Her slogan is “spinning Black Girl Magic.” As long as she continues to do so, she remains virtually untouched in a profession locally dominated by men.

DJ Legatron Prime serves as more than the person behind the turntables at a club or party. For Sage Edgerson, her DJ persona is her way of showing the boys she won’t be counted out.
Before the birth of Legatron Prime, she was Sage, a sophomore at Southern University. She often gazed at the turntables belonging to her then-boyfriend wondering what could be if she tried her hand at them. One night, she got her chance. After he showed her the basics, Edgerson began to practice and develop a skill for DJ-ing.

The door to the dorm room she practiced in was left open and the halls were filled with her scratching. Friends and people walking by were impressed by what they heard. It was there that Edgerson decided this was something she wanted to do long term.

A New Orleans-native, she was innately drawn to the music. Once she took a step behind the turntables, everything felt natural.

“I felt free enough to pursue it on my own without hearing what people have to say,” Edgerson said.

Her first show came months after her initial decision, but it wasn’t without hardship. Edgerson said she tried putting her name out there to countless people, but it took her creating her own mixes and posting them online before she could gain any traction.
At that time, Edgerson went by OG Legs, a nickname and Twitter handle given to her by friends based on her height. Her first few gigs were full of nerves and a desire to show the skills she knew she had. That was almost five years ago.

It was time for an evolution when she decided to change her DJ name to Legatron. A fan of the “Transformers” series, she added Prime to her name almost immediately. She hasn’t looked back since.

“This growth … it’s a good feeling. I came from little $200 Numark controllers to like Pioneer four-channel equipment and all the things I can do now. I appreciate myself for taking that leap because it’s paying off.”

But she doesn’t call herself a full-time DJ just yet. She holds a part-time job to help balance the books when gigs may not come her way, but even more important than a part-time job, Edgerson is a full-time mother. Many times she has had to run a circuit — get off from work, pick up her child, drive to New Orleans for a show, drop them off at her mother’s house, DJ a show, pick up her kid and ride back to Baton Rouge all in less than 12 hours.

“I’m tired of working for other people,” she said. “I’m tired of time constraining what I can and can’t do. I’m ready to go full-time, but the opportunities need to be there.”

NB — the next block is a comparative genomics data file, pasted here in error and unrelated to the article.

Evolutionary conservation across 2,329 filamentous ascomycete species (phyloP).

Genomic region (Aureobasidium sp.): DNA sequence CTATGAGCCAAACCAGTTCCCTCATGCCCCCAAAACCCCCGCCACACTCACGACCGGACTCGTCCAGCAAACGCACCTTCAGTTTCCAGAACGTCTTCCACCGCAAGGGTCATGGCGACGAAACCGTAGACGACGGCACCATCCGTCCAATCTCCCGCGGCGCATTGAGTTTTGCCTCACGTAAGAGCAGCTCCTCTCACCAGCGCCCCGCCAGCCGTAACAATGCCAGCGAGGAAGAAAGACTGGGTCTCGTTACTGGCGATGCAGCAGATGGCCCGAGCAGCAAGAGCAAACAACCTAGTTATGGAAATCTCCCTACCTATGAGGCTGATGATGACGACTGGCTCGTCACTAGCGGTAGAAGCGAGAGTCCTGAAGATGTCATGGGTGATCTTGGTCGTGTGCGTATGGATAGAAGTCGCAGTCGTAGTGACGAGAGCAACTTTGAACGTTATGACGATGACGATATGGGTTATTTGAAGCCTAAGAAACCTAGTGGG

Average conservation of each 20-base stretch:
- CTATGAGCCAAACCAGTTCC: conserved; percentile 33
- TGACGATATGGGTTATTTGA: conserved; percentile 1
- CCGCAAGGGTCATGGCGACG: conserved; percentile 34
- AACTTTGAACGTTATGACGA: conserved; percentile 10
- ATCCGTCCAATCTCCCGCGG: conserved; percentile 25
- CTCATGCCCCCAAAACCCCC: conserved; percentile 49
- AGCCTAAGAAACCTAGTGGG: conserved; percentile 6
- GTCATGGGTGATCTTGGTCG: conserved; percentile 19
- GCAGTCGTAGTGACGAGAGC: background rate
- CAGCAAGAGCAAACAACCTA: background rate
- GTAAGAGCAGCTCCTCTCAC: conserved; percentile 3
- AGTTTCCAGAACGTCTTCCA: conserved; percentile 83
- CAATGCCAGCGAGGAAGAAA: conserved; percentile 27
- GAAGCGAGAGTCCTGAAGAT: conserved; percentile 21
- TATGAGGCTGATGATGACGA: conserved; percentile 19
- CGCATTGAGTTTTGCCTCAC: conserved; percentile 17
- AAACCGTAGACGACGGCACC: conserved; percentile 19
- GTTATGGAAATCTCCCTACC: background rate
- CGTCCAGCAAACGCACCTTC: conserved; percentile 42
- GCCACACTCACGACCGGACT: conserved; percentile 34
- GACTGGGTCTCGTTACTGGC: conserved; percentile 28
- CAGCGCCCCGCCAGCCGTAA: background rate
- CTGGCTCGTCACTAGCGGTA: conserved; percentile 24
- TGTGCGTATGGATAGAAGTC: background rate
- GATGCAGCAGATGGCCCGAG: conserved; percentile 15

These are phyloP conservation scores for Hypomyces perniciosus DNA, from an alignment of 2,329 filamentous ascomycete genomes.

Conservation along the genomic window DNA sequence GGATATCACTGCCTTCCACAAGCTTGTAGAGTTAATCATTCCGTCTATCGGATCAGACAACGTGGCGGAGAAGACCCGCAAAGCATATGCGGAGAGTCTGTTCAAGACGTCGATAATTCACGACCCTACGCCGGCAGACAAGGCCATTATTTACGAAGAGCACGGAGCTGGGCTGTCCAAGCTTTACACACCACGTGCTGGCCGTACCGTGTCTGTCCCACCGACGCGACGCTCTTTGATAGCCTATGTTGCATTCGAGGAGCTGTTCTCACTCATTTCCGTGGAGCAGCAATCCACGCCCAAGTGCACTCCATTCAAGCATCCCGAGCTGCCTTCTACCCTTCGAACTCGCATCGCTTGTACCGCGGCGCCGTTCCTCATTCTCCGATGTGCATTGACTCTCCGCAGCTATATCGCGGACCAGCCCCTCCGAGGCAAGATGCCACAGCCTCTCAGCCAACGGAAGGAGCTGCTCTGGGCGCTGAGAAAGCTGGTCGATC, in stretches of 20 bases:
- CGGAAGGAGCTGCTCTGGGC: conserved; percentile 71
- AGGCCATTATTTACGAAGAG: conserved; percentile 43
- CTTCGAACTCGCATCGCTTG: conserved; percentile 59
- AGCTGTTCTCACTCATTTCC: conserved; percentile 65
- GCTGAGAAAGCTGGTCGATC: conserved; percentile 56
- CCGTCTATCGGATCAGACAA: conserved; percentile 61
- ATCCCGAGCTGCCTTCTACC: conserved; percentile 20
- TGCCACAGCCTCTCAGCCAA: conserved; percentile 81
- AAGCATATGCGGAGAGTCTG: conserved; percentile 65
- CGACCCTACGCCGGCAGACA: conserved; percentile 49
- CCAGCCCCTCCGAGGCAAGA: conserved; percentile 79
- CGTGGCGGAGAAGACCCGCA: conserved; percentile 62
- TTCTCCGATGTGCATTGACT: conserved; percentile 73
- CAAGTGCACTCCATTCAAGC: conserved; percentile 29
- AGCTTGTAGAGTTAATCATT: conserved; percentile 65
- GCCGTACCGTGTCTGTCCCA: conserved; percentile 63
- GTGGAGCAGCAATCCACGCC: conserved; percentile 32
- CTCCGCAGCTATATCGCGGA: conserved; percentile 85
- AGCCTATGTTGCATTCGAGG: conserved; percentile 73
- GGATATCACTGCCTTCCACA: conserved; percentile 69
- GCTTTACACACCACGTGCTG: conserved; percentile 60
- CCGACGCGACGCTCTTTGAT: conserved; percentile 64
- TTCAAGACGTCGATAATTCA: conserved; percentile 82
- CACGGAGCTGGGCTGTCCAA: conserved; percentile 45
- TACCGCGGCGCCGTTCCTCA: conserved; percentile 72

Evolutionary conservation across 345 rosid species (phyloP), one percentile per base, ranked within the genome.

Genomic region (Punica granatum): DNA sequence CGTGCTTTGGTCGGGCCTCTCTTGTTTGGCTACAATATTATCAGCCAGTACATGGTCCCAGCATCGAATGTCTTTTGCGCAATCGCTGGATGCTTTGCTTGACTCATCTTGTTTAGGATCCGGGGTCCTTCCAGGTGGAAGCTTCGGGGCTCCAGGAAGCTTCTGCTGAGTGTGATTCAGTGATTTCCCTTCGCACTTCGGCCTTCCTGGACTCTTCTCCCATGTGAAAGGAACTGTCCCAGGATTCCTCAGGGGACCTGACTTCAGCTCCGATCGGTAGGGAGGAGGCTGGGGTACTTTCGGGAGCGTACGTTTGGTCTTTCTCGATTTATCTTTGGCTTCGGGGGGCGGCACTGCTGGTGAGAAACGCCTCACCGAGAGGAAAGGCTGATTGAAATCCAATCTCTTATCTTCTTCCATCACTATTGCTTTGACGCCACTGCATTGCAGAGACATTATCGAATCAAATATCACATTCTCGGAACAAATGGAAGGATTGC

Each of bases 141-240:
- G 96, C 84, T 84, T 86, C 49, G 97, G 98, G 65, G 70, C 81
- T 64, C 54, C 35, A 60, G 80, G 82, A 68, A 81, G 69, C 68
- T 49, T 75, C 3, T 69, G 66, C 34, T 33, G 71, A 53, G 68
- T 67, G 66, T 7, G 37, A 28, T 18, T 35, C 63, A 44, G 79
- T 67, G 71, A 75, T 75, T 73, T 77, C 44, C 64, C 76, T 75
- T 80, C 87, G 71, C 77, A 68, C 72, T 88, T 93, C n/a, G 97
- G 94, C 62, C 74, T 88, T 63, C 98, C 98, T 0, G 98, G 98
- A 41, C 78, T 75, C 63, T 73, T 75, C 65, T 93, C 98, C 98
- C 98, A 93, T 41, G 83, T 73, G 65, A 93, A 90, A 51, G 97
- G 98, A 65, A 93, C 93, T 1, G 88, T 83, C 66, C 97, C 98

Those opportunities tend to pop up a bit more during the summer. After a very violent year in Baton Rouge, Edgerson said she wants to play the music that will make people happy and uplift them. Her playlists stray away from the expected trap, club and EDM sounds one thinks of when imagining today’s DJ. Instead, a few tracks from the likes of Anderson. Paak and Goldlink are what she plans to incorporate into her summer mixes.

After her set at a New Orleans venue, a few people in the audience spoke of how impressed they were with her sound.

“I’m glad she proved me wrong,” one man said. “I thought I’d hear tons of Future and mumble rap, but that didn’t happen.”

The vibes are slightly upbeat, but also mellow. It’s new music with a bit of an older soul and very unlike what’s heard on the radio or top-100 charts.

Also in her summer playlist is a high dosage of Black Girl Magic. In a field where her gender is underrepresented, Edgerson says she’s using her platform to promote the free expression of women, specifically African-American women everywhere.

“As a woman … we’re almost always counted out,” she said. “I know what I can do and as I continue to focus on myself, other people are noticing that too. That mutual respect will come as I keep on my bath.”

That confidence is what keeps her from being discouraged as she is passed for gigs in favor of men. She knows there are times where she’s the better candidate but she wasn’t offered a gig based on gender bias. The reason this is the stigma? She thinks there aren’t enough women in the field.

“We need more representation,” Edgerson said. “People don’t get to see or hear a good female DJ. But I, along with those women in management roles and trying to build themselves, are changing that.”

Her performance attire is always majority black-owned or black-encouraged. She supports those who are rarely given the chance to promote themselves. All of this is a part of her brand.

“Sage is Legatron Prime and Legatron Prime is Sage. There is no splitting the two. If I can speak for these people who feel how I do, why not use my platform to do some good?”

Edgerson feels a responsibility to always stay true to herself and her ideals. A girl who got her start behind dorm room turntables has evolved into a woman with a passion to represent why women shouldn’t be counted out.

As her name grows through the state, DJ Legatron Prime grows with it. But the mission remains the same: Spin, black girl, spin.

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